Without planning, it seems our timing was right for a lot of things:

  • we weren’t snowed on, at all, unlike what happened to individuals we know who traveled the area a couple weeks before us,
  • the Milky Way was out in the early morning and we ended getting some great Milky Way photos,
  • our driver for the Monument Valley sunrise tour happened to know an incredible amount about photography and taught me a massive amount about night photography in about half of an hour,
  • the fruit trees in Capitol Reef NP were in bloom and it was beautiful,
  • the road to Cedar Breaks NM just opened for the year while we were in the area and the sunset we watched in solitude was incredible,
  • our gravel / dirt road driving went without a hitch since it hadn’t rained in some time and everything is solid,
  • we were able to get a tour of the Glen Canyon dam,

Despite having grown up in an arid climate I had forgotten how bad static electricity can get. I live in Minnesota now, rarely do I ever build up enough static electricity to shock myself or anyone else. Being high in the mountains and in the arid climate reminded me so much where I grew up; it only took a couple of days to get the metal touching habit back to top of mind so I could dissipate smaller amounts of static electricity frequently instead of getting a few doozies J.

Lastly, the food was great; not just the desserts, real food too. We had some extremely delicious Mexican food and it was awesome to get Indian tacos again. I had Indian tacos a lot in school growing up and I’ve come to find most folks in Minnesota have no idea what an Indian taco is or where to get one. One of the best meals we had was an all-you-can-eat pizza buffet in Moab after a long day hiking around Arches NP; we made out like bandits on that deal.

Overall, this trip went well above our expectations. I can’t wait to go back!

Enjoy the photos –

Chris W.

Short album:


Long album:

California 2016

We spent almost three weeks in California traipsing across the countryside hiking and enjoying the sights. We’ve been to California a few times in the past and always had a lot of fun so we figured we’d switch it up a bit and spend some time in other parts of the state we’ve never visited, like: LA, Highway 101/Big Sur, the Eastern Sierras, and San Diego. There were a couple of stops like Yosemite and Kings Canyon National Park that we’ve visited in the past and we still found a lot of fun during this visit.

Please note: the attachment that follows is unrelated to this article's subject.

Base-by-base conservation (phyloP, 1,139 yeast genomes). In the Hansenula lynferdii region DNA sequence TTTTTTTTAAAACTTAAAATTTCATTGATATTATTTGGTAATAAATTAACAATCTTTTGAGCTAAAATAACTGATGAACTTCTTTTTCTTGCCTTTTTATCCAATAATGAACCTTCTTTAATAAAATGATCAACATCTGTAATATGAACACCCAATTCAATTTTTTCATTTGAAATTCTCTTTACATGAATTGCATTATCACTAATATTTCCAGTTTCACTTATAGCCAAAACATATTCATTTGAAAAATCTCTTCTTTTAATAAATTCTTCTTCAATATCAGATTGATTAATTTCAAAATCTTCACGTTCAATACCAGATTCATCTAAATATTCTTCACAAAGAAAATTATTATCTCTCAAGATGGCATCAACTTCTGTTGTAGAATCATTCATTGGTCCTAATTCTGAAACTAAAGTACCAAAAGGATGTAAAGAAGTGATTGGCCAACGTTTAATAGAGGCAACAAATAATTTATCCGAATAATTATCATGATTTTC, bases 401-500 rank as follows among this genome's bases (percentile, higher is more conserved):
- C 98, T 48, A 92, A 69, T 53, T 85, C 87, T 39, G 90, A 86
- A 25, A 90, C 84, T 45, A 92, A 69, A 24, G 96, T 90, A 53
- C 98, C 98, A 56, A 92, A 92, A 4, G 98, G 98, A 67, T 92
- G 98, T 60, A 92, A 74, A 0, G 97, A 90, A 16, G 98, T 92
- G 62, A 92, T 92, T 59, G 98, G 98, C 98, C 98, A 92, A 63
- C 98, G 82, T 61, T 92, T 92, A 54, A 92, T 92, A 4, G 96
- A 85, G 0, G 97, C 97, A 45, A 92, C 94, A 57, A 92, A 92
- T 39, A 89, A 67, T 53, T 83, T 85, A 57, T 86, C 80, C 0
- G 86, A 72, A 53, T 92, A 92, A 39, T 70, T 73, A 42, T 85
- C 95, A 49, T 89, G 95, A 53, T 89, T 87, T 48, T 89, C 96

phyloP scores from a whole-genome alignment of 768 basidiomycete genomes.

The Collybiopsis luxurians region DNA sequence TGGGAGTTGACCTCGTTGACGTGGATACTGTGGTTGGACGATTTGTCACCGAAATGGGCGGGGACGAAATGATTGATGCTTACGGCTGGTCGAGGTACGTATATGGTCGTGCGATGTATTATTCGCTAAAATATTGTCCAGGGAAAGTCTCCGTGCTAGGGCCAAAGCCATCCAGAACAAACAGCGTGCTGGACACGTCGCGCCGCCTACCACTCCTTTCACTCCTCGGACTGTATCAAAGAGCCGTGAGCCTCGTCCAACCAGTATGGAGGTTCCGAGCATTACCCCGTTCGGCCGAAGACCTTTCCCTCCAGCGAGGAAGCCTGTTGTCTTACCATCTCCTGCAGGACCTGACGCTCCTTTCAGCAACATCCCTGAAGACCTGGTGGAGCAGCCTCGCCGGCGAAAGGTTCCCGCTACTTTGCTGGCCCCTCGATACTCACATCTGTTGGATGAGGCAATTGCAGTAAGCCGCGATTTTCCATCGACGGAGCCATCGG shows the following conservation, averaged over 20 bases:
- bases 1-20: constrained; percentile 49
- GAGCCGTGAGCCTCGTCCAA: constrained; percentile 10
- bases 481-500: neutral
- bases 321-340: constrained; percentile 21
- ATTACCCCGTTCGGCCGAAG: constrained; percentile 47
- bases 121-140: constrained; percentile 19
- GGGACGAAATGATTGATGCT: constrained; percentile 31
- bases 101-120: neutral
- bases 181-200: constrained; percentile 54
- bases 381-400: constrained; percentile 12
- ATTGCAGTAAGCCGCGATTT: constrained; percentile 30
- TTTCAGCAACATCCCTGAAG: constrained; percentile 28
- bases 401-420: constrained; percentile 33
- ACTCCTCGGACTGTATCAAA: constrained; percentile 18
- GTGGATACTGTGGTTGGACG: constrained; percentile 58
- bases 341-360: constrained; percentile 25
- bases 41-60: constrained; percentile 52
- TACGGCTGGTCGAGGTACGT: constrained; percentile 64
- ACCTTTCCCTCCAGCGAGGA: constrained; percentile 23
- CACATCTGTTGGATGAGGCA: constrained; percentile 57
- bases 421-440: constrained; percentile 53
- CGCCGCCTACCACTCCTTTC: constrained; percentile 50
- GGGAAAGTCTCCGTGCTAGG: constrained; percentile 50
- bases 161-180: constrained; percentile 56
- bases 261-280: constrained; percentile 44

This is our first big trip since we’ve returned to the US. We thought for a long time about where to go on holiday – back to South Africa, Japan, Eastern Europe, etc.? Ultimately, it came down to the fact that we really like California, we hadn’t been there for a while, we would get to do some incredible hikes, and we were reasonably sure the weather would be good. It’s one thing to go to new and exotic places and it’s an entirely different thing to show up when the weather is good, and be rested, and healthy. We knew it was unlikely we’d get food poisoning in California and it’s only two hours different from our time zone so we figured we had all our bases covered. It ended up being a great choice!

We had our breathe taken away by the shear beauty of the Eastern Sierras. We stayed near Crowley Lake, south of Mammoth Lakes, and had an amazing time hiking to various lakes and lookouts while immersing ourselves in stunning mountain scenery. Unlike the Western Sierras, the eastern side had far fewer hikers and were just as stunning. We were very fortunate to see the beautiful mountain flowers too, we thought we missed the flowers but we had amazing displays on many different hikes. It wasn’t just the hiking: we found a very neat bakery, Shea Schat’s Bakery, and our little town near Crowley Lake had a gas station that made delicious pizza! All-in-all, our time in the Eastern Sierras was the highlight of the trip. In the past when people asked me where I would life if I could live anywhere in the world and I would always say that I would live in the Pacific Northwest, of course. Well, I’m not too sure about that now, and it’d be hard to choose!